When you think of a typical ESPN.com story, what comes to mind?
Struggling to make a generalization? That’s because the preeminent sports website prides itself on being everything to everyone. Short breaking news stories, game recaps and reaction columns: check. Medium-sized personality profiles, best-of lists and opinion pieces: check. Long form, first-person articles and investigative reports: check.
ESPN.com has such a range of content on its site, and such a range of reporters, bloggers and columnists that it is nearly impossible to answer the question “How well are stories written and presented?” in a universal way. So let’s answer the question in several different ways.
Much of the site’s content is of the quick-hit, read-while-you-take-a-work-break variety. These are the no-frills sports game stories and analysis that readers have come to expect to read almost instantly after a game has ended. The links provided under the “headlines” section on the upper right-hand-corner of the site are typically 500- to700-word stories either from the Associated Press or written by ESPN staff writers in a manner that the Associated Press would approve of: mostly formulaic, inverted pyramid articles. These stories are written in a style that is generally easy to read and most importantly easy to skim. The stories are typically presented with a video or photo at the top of the page and the article below.
ESPN.com presents even the most mundane stories in a visually interesting manner — with graphics, multimedia content and interactive elements. In a recent story about MLB agreeing to expand its playoffs, instead of including a dull picture of Bud Selig the story is packaged with a related column and a poll question. The site prominently features its reporters and bloggers by most often including their mug shot with content they produce.
Bloggers on ESPN tend to write in an informal manner. The NBA blog TrueHoop is particularly casual. Many writers on the site write in the first person. They adopt a conversational writing style, as illustrated by this pre-Super Bowl article that opens with: “I know we are all in the midst of thinking about the Super Bowl. But it can be assumed that most of us who aren’t from Boston or New York are already thinking about what their team is going to do next season.”
But don’t mistake informal, often opinionated writing with sloppy writing. ESPN.com has as few copy editing errors or poorly written stories as any online site I know. Some of my colleagues work for the site and comment on the abundance of editors at all levels. ESPN knows that its audience wants a range of content and caters to both the work reader and the person sitting at his computer on a Saturday wanting to read in-depth stories or watch videos.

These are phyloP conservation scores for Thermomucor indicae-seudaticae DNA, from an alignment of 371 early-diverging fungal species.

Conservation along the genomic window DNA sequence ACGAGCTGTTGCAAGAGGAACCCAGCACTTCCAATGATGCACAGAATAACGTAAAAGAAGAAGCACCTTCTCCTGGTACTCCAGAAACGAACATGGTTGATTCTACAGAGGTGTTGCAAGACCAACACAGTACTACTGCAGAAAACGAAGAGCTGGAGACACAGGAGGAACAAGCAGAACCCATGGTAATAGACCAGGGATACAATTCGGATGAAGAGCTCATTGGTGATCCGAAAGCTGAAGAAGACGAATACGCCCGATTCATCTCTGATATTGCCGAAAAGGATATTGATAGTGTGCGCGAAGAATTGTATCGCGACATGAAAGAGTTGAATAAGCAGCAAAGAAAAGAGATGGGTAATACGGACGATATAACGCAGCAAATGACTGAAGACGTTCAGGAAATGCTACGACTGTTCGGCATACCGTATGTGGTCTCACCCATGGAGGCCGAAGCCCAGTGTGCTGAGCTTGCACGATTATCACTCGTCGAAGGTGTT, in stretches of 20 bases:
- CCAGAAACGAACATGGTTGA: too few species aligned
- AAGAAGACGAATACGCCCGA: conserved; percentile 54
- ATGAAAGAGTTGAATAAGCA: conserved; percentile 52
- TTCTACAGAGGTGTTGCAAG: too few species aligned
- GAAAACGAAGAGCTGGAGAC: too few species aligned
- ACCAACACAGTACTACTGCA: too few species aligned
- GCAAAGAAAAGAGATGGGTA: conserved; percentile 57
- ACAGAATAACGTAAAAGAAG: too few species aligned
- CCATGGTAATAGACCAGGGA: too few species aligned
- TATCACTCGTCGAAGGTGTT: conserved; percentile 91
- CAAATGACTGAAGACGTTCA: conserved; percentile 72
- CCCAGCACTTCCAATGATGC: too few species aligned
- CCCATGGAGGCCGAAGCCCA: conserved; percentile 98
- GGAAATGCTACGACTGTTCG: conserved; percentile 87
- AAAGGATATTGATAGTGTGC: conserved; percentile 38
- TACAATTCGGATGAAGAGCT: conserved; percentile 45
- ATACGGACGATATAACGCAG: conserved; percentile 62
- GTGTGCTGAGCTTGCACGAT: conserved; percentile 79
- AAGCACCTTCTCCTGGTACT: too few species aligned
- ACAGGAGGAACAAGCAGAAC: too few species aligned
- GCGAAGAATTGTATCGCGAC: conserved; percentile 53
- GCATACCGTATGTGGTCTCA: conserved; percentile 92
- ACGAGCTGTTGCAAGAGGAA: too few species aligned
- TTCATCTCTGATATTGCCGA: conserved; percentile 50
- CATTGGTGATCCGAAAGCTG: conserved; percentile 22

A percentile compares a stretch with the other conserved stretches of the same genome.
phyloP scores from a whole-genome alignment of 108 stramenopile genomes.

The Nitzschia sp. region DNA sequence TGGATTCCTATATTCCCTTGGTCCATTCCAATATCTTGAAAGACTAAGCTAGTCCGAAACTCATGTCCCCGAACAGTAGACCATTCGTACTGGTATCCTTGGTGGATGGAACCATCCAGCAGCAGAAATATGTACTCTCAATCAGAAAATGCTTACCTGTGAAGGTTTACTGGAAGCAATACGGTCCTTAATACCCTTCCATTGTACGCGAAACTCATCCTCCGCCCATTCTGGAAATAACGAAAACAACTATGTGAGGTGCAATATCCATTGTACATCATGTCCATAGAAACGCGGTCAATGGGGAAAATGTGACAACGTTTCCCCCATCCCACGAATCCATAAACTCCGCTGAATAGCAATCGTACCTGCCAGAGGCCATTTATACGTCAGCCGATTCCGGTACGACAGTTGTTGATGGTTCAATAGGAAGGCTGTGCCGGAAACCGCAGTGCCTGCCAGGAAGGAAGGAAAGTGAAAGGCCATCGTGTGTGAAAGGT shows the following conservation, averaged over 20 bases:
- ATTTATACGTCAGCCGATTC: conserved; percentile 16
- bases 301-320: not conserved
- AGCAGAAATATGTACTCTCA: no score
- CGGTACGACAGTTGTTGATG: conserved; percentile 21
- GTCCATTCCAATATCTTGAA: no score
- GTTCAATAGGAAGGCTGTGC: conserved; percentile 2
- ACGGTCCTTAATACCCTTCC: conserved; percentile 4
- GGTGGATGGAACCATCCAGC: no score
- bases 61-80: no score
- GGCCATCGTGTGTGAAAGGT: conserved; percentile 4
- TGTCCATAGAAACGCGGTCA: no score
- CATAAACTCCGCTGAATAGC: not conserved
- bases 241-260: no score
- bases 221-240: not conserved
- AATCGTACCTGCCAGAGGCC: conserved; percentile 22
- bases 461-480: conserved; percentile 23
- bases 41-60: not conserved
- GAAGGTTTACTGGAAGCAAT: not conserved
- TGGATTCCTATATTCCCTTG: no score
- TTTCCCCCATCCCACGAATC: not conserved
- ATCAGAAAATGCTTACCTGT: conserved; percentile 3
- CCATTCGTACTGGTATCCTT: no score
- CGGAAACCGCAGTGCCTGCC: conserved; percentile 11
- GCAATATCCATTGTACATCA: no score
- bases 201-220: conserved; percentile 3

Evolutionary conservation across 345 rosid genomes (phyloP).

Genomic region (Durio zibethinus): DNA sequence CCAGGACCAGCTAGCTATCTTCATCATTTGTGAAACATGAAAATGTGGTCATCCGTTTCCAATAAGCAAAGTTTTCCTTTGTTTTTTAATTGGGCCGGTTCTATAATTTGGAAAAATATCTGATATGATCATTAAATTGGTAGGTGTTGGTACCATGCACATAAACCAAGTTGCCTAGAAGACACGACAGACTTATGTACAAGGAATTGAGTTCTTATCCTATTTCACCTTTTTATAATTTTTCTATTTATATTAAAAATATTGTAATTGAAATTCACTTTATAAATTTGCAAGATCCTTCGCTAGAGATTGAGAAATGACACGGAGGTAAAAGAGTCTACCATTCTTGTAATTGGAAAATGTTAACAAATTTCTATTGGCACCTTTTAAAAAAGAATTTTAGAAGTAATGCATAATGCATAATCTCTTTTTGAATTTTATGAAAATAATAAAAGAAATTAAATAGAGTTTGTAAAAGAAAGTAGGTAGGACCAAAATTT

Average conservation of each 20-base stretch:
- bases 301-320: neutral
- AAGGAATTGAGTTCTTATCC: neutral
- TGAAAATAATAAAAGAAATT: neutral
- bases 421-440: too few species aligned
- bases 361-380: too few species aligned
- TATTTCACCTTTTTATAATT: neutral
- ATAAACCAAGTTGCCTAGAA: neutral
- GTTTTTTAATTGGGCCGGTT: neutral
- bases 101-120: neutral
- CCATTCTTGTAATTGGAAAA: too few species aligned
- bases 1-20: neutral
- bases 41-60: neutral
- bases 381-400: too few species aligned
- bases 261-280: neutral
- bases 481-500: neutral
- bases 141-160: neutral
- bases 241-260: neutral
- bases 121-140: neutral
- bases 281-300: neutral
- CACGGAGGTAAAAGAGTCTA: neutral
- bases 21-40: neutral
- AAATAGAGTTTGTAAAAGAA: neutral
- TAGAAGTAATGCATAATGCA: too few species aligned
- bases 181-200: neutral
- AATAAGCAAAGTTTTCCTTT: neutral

Which brings us back to evaluating writing quality. Many of ESPN’s longer pieces, both columns and investigative reports, run longer than the typical newspaper article (and sometimes even the typical magazine article). That’s the beauty of the web: There’s an endless amount of space. With Grantland, ESPN has proven that there’s an audience for long form sports journalism. Many readers are devoted to the site’s founder, Bill Simmons, and his 3,000-plus-word NBA essays on everything from the state of the league to who should have made the All-Star team. As with the shorter articles on the site, ESPN’s longer articles often keep with the informal, first-person style and often include a variety of multimedia options for readers.
So while it’s hard to identify the typical ESPN.com article, it’s safe to say that many writers on the site adhere to the following principles: Get content up quickly, highlight the news but don’t be afraid to provide analysis and opinion, be informal and interact with readers in any way possible.
ESPN editors appear to follow the credo: Use a mixture of video, audio, photographs and related content to make each page visually interesting and keep readers on the site for as long as possible.
Check back next week for a look at the kind of stories ESPN.com covers particularly well.